#Jan25Mistakes: the Egyptian army controls over 1/3 of the economy. Nobody even thought about #boycotting their consumer products! #Egypt

Remember, there are 198 ways to topple your dictator. But as you are well aware, your dictator won't like your ways. Nevertheless: nonviolent discipline is a key to success and must be maintained despite provocations and brutalities by the dictators and their agents.

#Jan25Mistakes: we are planning to make, more or less, the same mistakes on #Jan25two - another 1 day protest at #Tahrir.

Spontaneity is great and it certainly has many advantages, but it will not necessarily win a revolution. A carefully crafted and executed revolution has a much better chance to succeed. The choice of means is a decisive part of any revolution. In making this choices the strategists will need to consider such questions as: is the chosen type of struggle within the capacities of the democrats? Does this technique target the weaknesses of the dictatorship, or does it strike at its strongest points? Just bringing out people to the streets in large numbers is not good enough. Parades against dictatorships may be dramatic, but they may also risk thousands of dead demonstrators. The high cost to demonstrators may not, however, actually apply more pressure on the dictatorship than would occur through everyone staying home, a strike, or massive acts of noncooperation from the civil servants. Note here, Sharp goes on, that the objective is not simply to destroy the current dictatorship but to emplace a democratic system. A grand strategy that limits its objective to merely destroying the incumbent dictatorship runs a great risk of producing another tyrant.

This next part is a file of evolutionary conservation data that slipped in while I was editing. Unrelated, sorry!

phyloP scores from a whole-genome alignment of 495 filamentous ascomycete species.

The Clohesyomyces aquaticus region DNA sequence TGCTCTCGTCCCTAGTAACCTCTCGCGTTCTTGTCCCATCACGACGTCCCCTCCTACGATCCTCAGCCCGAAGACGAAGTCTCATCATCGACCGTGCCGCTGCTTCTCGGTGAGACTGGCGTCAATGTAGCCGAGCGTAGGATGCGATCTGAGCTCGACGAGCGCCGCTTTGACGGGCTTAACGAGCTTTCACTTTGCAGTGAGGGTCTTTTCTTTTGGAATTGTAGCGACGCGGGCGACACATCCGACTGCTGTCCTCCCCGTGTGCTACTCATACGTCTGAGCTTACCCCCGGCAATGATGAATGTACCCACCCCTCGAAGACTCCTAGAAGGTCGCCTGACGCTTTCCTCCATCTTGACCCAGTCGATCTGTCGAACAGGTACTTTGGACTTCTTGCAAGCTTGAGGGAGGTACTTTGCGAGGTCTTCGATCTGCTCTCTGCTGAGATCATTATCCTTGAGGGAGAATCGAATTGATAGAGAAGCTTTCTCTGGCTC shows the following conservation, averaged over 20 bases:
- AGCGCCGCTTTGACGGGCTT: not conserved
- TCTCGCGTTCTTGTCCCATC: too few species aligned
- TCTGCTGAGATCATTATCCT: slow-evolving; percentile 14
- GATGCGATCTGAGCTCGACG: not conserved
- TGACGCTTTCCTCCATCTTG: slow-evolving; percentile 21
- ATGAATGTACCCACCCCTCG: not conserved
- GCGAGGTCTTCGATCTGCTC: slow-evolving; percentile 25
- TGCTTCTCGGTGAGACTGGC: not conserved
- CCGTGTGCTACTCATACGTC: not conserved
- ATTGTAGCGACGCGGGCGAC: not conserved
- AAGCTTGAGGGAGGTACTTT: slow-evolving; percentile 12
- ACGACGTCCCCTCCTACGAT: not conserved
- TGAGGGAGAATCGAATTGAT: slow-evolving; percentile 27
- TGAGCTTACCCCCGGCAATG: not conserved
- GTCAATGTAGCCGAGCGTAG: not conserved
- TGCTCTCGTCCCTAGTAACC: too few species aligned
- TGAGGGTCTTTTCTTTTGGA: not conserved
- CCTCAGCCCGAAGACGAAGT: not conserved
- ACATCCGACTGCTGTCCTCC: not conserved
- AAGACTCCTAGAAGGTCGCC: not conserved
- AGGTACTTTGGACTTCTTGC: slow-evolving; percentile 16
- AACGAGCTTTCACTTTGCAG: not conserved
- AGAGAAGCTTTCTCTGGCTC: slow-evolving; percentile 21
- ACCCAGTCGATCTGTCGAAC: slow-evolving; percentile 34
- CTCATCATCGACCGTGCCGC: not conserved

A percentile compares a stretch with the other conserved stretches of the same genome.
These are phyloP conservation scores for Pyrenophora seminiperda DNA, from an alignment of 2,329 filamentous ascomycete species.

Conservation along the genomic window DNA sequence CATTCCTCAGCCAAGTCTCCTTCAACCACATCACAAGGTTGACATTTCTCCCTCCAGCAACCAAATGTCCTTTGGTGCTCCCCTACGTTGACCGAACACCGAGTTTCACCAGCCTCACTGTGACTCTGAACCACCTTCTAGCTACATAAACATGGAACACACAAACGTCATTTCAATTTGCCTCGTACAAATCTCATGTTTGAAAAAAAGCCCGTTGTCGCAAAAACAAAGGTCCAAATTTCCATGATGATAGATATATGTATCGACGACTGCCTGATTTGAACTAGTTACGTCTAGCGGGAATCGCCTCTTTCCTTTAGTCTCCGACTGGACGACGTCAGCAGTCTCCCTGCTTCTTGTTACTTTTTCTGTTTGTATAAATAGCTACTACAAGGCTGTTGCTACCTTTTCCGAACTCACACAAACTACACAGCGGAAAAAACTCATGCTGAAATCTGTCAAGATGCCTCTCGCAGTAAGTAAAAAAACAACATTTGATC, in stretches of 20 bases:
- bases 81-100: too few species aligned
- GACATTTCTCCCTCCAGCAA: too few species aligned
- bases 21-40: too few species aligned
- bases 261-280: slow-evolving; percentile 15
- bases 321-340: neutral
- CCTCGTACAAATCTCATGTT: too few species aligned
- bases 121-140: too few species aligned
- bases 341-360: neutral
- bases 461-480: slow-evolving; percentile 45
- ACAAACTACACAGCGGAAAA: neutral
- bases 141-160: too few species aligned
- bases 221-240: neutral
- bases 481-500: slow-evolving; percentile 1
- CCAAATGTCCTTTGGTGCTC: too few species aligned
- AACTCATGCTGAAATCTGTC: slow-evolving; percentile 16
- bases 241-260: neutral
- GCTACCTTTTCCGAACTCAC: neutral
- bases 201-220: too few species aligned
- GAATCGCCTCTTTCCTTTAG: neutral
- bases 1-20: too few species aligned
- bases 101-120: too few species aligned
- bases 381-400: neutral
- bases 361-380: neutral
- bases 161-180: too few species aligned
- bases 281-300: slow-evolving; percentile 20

tapes to the masses: Ayatollah Khomenei

#Jan25Mistakes: too much of our "activism" has been online and not enough on the ground. We failed to reach the (wo)men in the street. #Egypt

Ayatollah Khomenei, prior to the Iranian revolution in 1979, distributed many of his messages to the silent masses in Iran on tapes. I bet you that more people in Iran had access to a tape recorder then than people in Egypt have access to the internet today. 

#Jan25Mistakes: too many people listened to and followed the high-profile #LeaderFags [sic!] and #MediaStarlets on their ego trips. #Egypt

Quoting Sharp again: "Liberation from dictatorship is possible. But very careful thought and strategic planning will be required to achieve it. And: vigilance, hard work, and disciplined struggle, often at great cost, will be needed." People in Egypt, and in Syria for that matter, must ask themselves who is going to do the planning and all the hard offline work that is needed to remove the dark, heavy cloud that is the current regime? It's not the people on tv and on social media that will make the crucial difference. It's the people in the streets, or wherever the revolutionary planners chose their place of confrontation, that will. If the revolution's struggles keep oscillating between mass gatherings on Tahrir (well, much less than 1% of the Egyptian population at best) and storming barricades in the adjacent streets, Jan 25 will be remembered as a day in 2011 when the Egyptian junta started a military coup against its civilian leader, Mubarak, who had become too greedy for his own good.

The Egyptian Muslim Brotherhood and the Salafists are the clear winner of the first three rounds of elections that have taken place in Egypt since November 2011. While the masses were waving flags on Tahrir, or fighting with the army and the police at Maspero, the Ikhwan were busy reading Sharp's manual and displaying it on their website, according to a report in New York Times. You can do the same by downloading "from Dictatorship to Democracy" here.